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Types of Tillage Equipment – Primary & Secondary Implements


Preparing the soil to a fine tilth is advantageous for promoting optimal germination. As a result, various types of tillage equipment have been introduced through technological advancements to facilitate the tilling process.

In today’s evolving farming world, farmers have access to a range of farm implements to assist them in preparing their fields for planting. 

These farming tools not only simplify the job of getting the soil ready, but they also contribute to environmental-friendly land management and efficient land use. 

From traditional harrows to highly advanced and accurate soil-tilling machines, there has been a significant transformation in how we prepare the soil. This highlights the essential collaboration between technology and farming for achieving the finest outcomes.

Let’s take a closer look at different tools used in farming to work on the soil and understand how they are used. Please have a look below:

Deep / Primary Tillage Equipment 

Here are some of the most commonly used deep tillage equipment

Mouldboard Plough 

It is the primary tillage tool that aggressively tills the soil. Mouldboard ploughing involves inverting the soil to a certain depth, usually around 8 to 12 inches, as measured from the bottom edge of it. This depth ensures that the soil is adequately turned over and mixed, preparing a suitable seedbed for planting.

This method disturbs a significant portion of the soil surface, leaving less than 15 percent covered with crop residue after planting.

It also exposes the soil to a higher risk of erosion by wind and water due to the lack of protective cover. Additionally, mouldboard ploughing does have associated costs in terms of fuel, time, and labour, making it a relatively resource-intensive tillage practice.

Disc Plough 

The disc plough looks quite different from the regular mouldboard plough. Instead of a curved blade and a big plate, it has a big round metal disc that spins. This disc digs into the ground and flips the soil to the side.

The disc is about 60 centimetres wide and turns over a piece of soil that’s about 30 to 35 centimetres wide. This kind of plough is good for fields with lots of tall, grassy weeds because the disc can cut them smoothly. 

It works best in soil that doesn’t have big rocks. Unlike the mouldboard plough, you don’t need to use another tool to break up the clumps of soil that the plough turns over.

Subsoil Plough 

A subsoil plough, also known as a subsoiler or deep ripper, is an agricultural implement designed to address soil compaction and improve soil structure in deeper layers of the soil profile without disturbing the topsoil layer. It is commonly used in farming and land management practices.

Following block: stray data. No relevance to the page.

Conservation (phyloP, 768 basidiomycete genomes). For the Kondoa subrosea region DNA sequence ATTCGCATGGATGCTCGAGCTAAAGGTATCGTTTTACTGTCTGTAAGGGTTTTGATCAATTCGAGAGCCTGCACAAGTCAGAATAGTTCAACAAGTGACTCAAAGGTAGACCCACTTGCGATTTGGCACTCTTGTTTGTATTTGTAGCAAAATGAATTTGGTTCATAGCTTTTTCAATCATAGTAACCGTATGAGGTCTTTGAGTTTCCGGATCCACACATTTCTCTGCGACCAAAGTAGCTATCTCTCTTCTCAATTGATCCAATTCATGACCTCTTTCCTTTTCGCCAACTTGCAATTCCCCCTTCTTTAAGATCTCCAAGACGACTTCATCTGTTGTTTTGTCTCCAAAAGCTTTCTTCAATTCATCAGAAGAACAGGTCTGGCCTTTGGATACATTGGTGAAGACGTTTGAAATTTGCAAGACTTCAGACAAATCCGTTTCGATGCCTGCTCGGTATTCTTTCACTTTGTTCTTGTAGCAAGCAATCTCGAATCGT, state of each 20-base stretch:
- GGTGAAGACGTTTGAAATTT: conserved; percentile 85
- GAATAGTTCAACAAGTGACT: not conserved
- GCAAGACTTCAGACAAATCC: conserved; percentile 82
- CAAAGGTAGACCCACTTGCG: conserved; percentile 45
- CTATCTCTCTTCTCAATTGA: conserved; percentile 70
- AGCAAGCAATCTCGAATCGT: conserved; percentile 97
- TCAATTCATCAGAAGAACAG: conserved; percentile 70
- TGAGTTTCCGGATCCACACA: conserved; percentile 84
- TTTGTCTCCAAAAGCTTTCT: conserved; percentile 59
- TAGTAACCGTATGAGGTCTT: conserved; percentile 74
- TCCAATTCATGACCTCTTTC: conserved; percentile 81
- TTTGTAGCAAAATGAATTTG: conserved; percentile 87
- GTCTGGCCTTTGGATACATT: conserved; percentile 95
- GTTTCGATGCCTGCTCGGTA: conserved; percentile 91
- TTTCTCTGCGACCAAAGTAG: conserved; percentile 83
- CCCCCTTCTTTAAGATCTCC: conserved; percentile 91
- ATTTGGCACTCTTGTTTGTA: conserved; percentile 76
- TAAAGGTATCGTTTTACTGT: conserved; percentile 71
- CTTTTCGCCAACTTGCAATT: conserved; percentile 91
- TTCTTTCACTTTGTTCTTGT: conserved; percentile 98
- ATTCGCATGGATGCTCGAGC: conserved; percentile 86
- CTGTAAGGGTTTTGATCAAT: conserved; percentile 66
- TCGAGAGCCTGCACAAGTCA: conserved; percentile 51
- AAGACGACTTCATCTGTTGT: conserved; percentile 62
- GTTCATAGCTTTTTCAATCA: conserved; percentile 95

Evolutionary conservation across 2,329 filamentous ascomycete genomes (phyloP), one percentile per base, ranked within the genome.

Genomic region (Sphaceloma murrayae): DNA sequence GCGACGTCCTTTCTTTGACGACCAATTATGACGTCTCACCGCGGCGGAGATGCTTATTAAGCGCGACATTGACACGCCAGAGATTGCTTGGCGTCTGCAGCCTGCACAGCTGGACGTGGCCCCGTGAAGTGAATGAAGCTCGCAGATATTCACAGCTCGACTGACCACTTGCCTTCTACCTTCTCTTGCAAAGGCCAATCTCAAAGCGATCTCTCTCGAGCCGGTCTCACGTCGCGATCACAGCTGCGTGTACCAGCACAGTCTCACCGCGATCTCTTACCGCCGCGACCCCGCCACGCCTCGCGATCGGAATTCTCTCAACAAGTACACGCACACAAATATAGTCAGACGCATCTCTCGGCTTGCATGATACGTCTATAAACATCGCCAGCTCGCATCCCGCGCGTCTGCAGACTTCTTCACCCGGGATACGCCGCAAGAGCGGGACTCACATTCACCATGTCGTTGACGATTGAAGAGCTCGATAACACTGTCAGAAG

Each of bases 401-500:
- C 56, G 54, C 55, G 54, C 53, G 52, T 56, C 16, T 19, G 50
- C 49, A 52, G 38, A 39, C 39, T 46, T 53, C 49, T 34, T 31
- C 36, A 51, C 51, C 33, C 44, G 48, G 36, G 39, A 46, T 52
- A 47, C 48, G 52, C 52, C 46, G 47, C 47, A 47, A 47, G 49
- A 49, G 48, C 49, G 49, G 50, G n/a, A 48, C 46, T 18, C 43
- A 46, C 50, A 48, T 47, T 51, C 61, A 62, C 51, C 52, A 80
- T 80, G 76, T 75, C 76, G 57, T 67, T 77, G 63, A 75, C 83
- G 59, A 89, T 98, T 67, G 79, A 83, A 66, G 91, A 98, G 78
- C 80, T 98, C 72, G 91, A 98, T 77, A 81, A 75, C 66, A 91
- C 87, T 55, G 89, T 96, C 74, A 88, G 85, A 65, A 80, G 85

The design of this farm tool often includes a wedge-shaped and narrow body, along with a wider share. The wedge shape helps to penetrate the soil effectively, while the wider share contributes to breaking up the compacted layer beneath the surface. 

This design creates a slot or channel in the soil without fully turning over the top layers. This approach minimises soil disturbance while addressing compaction issues in the deeper layers.

One Way Plough 

The plough’s bottom is attached to the beam through a hinge, allowing both the mouldboard and the share to be flipped to either the left or right side of the beam. This design feature serves two purposes: 

Firstly, it eliminates the need to completely turn the plough around when dealing with hilly terrain. Secondly, it enables the overturning of the furrow slice exclusively to a single side.

Chisel Plough 

The chisel plough serves the purpose of breaking through compacted layers of soil and conducting deep ploughing at depths ranging from 45 to 70 centimetres. What sets it apart is its design, featuring a slim body equipped with a replaceable cutting edge.

The plough includes a changeable share that effectively fractures the lower layers of soil, addressing the issue of hard pans.

This method of operation combines the advantages of breaking compacted soil while also maintaining the integrity of the top layers, making it an effective tool for soil preparation and conservation.

Ridge Plough 

The ridge plough features two moldboards – one for rightward soil turning and another for leftward turning.

 A double-winged share is employed for both moldboards. These moldboards are mounted on a shared body. It’s used to split the field into ridges and furrows, and it can also be used for earthing up crops. 

The term earthing up or hilling refers to the process of piling soil around the base of growing plants, which can be important for proper root development and providing stability to the plants. To create wide beds and furrows, a frame can be fitted with two ridge ploughs, spaced 150em apart.